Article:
Mr. Rochester's deep love for Jane is readily returned. Jane's view of Mr. Rochester colours how the reader views him because we see him through her eyes. Even if she does not directly endorse his actions, she is sympathetic toward him. She says "I pity you - I do pity you" (p. 374) when he tells the story of his past with Bertha. She also quickly forgives his deceit against her, which encourages the reader to do the same. Jane appeals to the reader by addressing them directly: "Reader - I forgave him" (p. 379).

Just as we see the novel through Janes eyes, we only hear the story of Mr. Rochester and Bertha through what Mr. Rochester tells Jane and Jane narrates to the reader. If we were to see the story through Bertha's eyes it would no doubt be very different. This exclusion of the voice of Bertha makes it very easy to believe Mr. Rochester's explanation. There is no other explanation provided. It is not just Bertha's opinion that has been excluded from the text but every other opinion apart from Jane and Mr. Rochester's. It is clear that the lawyer and the clergyman do not condone what Mr. Rochester has done; however, they are not given a voice to express their disapproval other than the act of stopping the wedding. Jane says "the clergyman stayed to exchange a few sentences, either of admonition or reproof, with his haughty parishioner" (p. 360). However, that sentence is the extent to which the reader is provided further opinion.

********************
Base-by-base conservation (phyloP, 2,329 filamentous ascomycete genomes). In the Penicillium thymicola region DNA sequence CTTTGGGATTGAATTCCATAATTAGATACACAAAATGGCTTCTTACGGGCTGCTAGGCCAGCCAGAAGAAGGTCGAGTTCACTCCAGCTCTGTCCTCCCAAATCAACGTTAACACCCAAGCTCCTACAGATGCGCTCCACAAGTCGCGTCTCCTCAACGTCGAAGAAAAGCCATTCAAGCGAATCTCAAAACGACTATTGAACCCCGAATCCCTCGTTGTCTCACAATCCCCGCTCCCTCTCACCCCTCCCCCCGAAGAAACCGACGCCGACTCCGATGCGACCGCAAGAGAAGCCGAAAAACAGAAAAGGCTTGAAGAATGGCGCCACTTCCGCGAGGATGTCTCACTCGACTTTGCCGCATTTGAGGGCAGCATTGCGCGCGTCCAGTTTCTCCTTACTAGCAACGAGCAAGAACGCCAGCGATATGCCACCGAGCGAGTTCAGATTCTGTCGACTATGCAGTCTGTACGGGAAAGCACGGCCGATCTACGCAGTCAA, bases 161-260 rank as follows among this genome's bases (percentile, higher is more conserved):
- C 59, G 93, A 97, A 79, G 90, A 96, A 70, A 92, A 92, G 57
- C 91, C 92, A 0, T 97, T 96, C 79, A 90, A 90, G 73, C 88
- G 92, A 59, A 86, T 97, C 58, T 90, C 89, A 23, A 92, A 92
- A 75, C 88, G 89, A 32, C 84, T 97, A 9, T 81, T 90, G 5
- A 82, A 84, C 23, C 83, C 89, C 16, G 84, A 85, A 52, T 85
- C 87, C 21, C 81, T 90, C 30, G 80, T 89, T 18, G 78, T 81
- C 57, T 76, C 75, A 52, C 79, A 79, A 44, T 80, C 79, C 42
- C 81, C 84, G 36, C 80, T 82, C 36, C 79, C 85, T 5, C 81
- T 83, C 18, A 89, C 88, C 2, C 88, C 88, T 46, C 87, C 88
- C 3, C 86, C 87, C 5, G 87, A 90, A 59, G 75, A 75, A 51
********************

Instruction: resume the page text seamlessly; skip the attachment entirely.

Mr. Rochester and Jane's view of Bertha are extremely negative. This induces the reader to side with Mr. Rochester, against Bertha - for how could he be expected to live with a "monster"? Jane's description of her first proper meeting with Bertha illustrates this point: "What it was, whether beast or human being, one could not, at first sight tell" (p. 357). Bertha is rarely referred to by her name in this section of the novel. A lot of wild animal imagery is used to describe her and also words such as "lunatic" (p. 360) and "madwoman" (p. 367).

As indicated by the above, Jane does not show any sympathy toward Bertha. All her sympathies lie with Mr. Rochester. Therefore the reader must be more wary of the way in which we are invited to think about him, because he is already being portrayed in a positive light. If one looks closely at the text, as he tells the story of himself and Bertha one can piece together some of the elements of his character that have previously been hidden.